Japanese tourist dies climbing Uluru

A Japanese Tourist Has Died While Attempting To Climb Uluru

A Japanese Tourist Has Died While Attempting To Climb Uluru

A Japanese tourist has died while climbing Uluru.

"A helicopter had to be utilised to retrieve this person and take him back to Yulara clinic, but unfortunately he passed away", Duty Superintendent Shaun Gill told Australia's ABC.

Emergency services responded to a call on Tuesday afternoon, but the 76-year-old was declared dead at the scene.

Last year, the board of the Uluru-Kata Tjuta National Park voted unanimously to ban the climb because its cultural significance.

The climb has now claimed 37 lives since records were first kept in the 1950s, with the majority falling or succumbing to heat stress and dehydration.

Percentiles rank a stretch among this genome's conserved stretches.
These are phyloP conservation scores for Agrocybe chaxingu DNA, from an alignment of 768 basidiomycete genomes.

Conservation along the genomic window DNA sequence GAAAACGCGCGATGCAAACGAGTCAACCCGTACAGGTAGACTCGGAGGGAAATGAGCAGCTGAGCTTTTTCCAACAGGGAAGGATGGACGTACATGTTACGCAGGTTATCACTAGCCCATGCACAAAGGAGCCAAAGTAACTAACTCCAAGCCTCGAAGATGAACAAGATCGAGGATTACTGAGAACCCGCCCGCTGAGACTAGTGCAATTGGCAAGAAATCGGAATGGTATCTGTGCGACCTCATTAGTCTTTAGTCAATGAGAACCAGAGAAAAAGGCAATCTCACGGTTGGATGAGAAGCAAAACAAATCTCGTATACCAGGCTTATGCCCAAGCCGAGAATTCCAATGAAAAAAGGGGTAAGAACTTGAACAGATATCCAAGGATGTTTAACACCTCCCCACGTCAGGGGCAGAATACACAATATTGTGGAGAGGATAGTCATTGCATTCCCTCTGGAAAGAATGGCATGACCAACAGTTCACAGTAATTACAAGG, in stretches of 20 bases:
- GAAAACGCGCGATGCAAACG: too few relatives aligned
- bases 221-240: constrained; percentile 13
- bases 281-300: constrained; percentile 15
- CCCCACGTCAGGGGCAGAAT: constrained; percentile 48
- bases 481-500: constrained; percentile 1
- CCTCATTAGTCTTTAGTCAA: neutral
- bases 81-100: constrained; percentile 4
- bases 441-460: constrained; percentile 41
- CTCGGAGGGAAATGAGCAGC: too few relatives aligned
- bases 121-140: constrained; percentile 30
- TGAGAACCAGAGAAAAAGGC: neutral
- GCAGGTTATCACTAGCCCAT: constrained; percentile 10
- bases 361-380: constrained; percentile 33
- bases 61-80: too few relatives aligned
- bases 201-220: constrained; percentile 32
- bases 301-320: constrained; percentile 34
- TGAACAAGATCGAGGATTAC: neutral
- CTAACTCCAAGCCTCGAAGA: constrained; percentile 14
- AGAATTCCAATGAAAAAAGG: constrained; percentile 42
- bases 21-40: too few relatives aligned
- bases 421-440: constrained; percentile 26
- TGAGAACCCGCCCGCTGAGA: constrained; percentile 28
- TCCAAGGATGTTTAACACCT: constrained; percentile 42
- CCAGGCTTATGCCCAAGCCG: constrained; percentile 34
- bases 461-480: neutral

"The death is being treated as non-suspicious and police are preparing a file for the coroner".

Signs around its base that request visitors reconsider climbing it have been in place since 1992.

Uluru is sacred to Australia's Indigenous peoples because it's believed to have been formed during the Dreamtime, which is the ancient period when all living things were created, and whose spirits continue into the present.

"The climb is not prohibited but we ask you to respect our law and culture by not climbing Uluru", says a notice on the National Park's website.

Chairman and senior Traditional Owner Sammy Wilson said the decision to close the climb came after extensive consultation.

The ban is set to begin on October 26th next year, to coincide with the 34th anniversary of Uluru's handback to traditional land owners. "We worry about you and we worry about your family".

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